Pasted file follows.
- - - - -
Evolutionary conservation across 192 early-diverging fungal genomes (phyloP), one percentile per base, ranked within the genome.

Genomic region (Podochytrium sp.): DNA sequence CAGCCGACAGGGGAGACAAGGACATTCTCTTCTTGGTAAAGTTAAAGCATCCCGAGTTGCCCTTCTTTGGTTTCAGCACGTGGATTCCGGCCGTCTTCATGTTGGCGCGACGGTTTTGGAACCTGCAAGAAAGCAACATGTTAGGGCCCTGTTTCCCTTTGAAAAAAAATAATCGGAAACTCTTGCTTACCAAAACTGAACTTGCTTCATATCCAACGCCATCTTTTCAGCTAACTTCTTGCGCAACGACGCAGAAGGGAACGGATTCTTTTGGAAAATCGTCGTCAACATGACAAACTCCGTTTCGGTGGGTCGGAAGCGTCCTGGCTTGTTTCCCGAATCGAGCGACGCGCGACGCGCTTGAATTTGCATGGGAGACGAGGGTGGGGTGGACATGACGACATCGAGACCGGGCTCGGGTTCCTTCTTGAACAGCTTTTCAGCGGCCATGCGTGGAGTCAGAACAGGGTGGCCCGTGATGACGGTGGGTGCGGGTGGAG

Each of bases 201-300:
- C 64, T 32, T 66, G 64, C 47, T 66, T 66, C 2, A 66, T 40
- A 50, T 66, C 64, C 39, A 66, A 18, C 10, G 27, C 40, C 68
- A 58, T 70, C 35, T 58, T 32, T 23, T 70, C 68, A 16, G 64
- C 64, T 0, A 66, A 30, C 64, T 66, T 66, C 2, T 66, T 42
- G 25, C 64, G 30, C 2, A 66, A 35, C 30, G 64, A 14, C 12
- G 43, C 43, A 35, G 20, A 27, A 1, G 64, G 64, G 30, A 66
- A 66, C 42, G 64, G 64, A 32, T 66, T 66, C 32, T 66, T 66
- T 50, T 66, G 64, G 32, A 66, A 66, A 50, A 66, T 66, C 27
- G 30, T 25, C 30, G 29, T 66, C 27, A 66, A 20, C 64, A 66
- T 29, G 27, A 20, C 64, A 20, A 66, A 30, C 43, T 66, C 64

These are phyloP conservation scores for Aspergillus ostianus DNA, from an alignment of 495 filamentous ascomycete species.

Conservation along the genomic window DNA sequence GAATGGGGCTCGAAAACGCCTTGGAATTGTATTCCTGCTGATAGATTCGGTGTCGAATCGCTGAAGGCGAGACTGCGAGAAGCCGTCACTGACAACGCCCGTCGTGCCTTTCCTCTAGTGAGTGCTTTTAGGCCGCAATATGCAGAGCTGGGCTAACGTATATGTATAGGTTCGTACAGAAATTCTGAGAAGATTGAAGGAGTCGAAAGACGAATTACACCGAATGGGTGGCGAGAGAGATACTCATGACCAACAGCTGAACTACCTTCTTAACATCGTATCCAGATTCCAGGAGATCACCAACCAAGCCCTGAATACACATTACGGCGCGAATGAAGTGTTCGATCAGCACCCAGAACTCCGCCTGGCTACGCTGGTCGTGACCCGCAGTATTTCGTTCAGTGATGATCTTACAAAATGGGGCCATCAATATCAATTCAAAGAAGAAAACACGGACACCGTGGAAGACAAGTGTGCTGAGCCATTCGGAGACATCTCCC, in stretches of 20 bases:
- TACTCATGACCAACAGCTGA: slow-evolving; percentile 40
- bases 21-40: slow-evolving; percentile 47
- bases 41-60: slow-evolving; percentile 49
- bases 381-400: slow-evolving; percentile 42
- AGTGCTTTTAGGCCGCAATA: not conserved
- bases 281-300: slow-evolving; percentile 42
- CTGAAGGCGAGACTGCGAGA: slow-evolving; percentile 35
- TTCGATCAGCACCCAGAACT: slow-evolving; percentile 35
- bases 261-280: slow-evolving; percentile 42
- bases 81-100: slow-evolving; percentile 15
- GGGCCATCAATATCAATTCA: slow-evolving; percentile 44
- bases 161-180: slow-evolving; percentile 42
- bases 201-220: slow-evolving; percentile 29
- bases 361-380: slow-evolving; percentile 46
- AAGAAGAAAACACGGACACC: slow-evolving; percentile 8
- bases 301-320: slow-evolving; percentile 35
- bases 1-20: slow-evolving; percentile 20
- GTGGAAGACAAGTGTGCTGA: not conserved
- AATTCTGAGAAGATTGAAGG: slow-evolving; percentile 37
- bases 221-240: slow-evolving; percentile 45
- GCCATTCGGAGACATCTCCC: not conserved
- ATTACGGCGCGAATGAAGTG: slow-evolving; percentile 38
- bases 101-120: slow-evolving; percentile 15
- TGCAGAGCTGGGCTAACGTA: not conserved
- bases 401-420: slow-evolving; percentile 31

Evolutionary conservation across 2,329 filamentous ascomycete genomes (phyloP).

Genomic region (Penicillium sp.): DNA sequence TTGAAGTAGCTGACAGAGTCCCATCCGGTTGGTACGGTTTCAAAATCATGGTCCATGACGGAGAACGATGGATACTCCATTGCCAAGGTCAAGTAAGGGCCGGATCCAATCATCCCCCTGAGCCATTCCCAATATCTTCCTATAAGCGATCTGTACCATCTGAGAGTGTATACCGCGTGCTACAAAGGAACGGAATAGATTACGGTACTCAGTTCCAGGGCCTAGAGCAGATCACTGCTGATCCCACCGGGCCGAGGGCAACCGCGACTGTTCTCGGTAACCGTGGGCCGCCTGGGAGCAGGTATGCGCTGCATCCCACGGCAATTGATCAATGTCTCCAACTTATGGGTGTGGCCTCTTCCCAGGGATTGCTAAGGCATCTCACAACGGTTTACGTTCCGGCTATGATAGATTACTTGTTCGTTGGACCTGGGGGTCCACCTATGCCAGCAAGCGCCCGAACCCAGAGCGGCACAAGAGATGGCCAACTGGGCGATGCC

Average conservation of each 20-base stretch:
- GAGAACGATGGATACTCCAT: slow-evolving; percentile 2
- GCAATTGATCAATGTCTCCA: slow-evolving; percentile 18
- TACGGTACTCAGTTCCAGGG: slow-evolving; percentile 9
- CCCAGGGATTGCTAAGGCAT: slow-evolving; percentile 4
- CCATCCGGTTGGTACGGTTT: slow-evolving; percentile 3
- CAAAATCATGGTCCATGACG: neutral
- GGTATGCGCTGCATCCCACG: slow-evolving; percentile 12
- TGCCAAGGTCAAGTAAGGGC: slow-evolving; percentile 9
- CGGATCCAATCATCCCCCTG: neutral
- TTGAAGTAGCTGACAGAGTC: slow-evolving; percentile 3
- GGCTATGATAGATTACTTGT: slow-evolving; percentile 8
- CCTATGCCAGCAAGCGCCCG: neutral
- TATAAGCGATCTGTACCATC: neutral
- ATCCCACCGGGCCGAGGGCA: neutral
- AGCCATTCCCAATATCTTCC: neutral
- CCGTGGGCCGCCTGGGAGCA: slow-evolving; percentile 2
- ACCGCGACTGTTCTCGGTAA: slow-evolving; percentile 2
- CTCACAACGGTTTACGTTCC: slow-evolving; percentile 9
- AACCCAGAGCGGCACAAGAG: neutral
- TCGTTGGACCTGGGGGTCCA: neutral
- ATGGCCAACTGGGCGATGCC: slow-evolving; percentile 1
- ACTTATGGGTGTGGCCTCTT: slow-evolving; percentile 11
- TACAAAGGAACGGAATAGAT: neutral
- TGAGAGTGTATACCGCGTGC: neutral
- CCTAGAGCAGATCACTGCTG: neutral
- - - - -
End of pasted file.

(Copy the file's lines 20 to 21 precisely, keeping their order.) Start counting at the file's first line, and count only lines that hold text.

- AGTGCTTTTAGGCCGCAATA: not conserved
- bases 281-300: slow-evolving; percentile 42